"To introduce into philosophical discussions a sneer at a creed's antiquity is like introducing a sneer at a lady's age. It is caddish because it is irrelevant. The pure modernist is merely a snob; he cannot bear to be a month behind the fashion."
--G.K. Chesterton, All Things Considered
--I--Scandal is a word which is misused (and abused) almost as much as hypocrisy--or tolerance, for that matter. Therefore, Mr Mark Shea does a great service to our "culture of victimism" (as he calls it) by writing an essay which explains what scandal is--and isn't--in response to a question asked by one of his readers..
--II--My friend Mr Colin Gormley has a post about drawing attention to our good qualities--and how often doing this means that we are altogether lacking in those qualities. We often try to describe ourselves as we wish that we are, not how we actually are. Ironically enough, when we tell ourselves that we are (say) humble over and over and over, we often end up by being very proud, that is, we lose what little humility we may have had.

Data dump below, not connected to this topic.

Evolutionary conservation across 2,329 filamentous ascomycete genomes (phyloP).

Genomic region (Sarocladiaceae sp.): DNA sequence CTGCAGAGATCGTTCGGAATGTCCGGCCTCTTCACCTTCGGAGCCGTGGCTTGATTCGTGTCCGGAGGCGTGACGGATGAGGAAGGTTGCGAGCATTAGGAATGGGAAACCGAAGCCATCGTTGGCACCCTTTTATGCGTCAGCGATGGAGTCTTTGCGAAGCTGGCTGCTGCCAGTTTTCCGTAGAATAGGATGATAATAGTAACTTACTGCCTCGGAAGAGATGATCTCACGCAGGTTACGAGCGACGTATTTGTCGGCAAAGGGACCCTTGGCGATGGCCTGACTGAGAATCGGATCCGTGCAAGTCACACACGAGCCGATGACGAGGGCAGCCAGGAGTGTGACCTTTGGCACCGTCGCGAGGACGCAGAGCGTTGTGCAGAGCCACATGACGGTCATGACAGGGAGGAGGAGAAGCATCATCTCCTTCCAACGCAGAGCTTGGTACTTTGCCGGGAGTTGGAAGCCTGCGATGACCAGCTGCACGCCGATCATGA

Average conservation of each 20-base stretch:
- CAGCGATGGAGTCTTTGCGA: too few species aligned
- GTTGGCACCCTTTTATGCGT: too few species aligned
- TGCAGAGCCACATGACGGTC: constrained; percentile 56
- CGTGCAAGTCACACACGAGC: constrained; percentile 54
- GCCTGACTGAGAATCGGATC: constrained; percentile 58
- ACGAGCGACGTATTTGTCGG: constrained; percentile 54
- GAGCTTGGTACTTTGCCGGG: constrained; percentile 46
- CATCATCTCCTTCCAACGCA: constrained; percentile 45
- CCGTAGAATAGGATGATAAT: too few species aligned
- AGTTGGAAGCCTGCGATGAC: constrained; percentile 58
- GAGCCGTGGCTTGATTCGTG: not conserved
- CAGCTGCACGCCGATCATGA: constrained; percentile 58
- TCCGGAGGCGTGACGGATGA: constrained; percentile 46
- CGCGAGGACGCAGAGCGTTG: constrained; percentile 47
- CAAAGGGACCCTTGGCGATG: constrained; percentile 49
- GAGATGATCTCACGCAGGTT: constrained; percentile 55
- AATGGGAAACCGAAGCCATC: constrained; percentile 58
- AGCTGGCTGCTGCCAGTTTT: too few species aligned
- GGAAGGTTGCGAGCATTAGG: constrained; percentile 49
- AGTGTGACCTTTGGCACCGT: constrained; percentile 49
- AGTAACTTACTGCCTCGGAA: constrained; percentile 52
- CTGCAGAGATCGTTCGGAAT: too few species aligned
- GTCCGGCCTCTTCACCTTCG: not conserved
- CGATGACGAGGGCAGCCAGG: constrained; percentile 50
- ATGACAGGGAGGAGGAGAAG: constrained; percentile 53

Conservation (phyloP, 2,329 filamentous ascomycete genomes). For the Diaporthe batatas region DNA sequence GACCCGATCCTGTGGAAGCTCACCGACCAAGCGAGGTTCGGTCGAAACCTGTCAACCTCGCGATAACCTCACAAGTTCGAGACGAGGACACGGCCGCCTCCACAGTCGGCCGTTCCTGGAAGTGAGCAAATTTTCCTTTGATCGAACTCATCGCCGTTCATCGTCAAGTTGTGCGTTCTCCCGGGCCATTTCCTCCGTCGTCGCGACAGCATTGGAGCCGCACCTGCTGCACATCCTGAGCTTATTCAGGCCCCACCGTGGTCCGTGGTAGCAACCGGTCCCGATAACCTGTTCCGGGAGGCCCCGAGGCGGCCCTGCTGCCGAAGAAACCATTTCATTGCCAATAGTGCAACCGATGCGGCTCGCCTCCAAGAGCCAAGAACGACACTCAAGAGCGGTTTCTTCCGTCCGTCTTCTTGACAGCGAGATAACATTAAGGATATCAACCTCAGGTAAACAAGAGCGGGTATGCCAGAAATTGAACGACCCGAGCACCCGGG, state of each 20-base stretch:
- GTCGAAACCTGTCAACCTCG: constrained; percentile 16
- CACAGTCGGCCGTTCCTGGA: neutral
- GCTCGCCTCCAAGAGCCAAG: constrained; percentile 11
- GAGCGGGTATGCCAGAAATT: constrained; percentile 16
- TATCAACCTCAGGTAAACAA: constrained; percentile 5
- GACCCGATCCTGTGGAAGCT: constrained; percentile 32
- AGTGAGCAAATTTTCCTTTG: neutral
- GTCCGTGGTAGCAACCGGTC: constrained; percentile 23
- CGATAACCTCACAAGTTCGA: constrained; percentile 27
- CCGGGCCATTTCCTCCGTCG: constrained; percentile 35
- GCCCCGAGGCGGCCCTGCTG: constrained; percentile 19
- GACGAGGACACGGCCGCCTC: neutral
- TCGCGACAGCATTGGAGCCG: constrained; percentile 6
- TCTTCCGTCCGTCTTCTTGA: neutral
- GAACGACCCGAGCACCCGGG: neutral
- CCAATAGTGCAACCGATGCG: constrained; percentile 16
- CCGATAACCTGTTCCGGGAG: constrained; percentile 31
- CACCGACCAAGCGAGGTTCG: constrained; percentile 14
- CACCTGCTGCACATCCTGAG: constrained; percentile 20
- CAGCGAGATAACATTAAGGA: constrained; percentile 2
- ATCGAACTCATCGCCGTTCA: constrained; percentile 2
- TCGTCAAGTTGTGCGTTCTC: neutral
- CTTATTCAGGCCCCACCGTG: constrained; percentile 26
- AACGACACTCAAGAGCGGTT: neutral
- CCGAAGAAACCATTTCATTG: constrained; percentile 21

--III--One topic I come back to time and again is the relationship between dogma and doctrine--the unchangeable truths (rooted in eternal Truth) and our evolving understanding of them. It's an interesting topic--one which is related to, for example, the fact that God Himself is eternal and unchanging, but our understanding of Him changes and develops as our understanding in general changes and develops. These truths have all been revealed to us, but their meaning is still unfolding, we are still discovering their significance, application, or implications: or, as Dr Stacy Trasancos puts it, "it isn’t dogma that evolves; it’s man’s understanding of it that develops."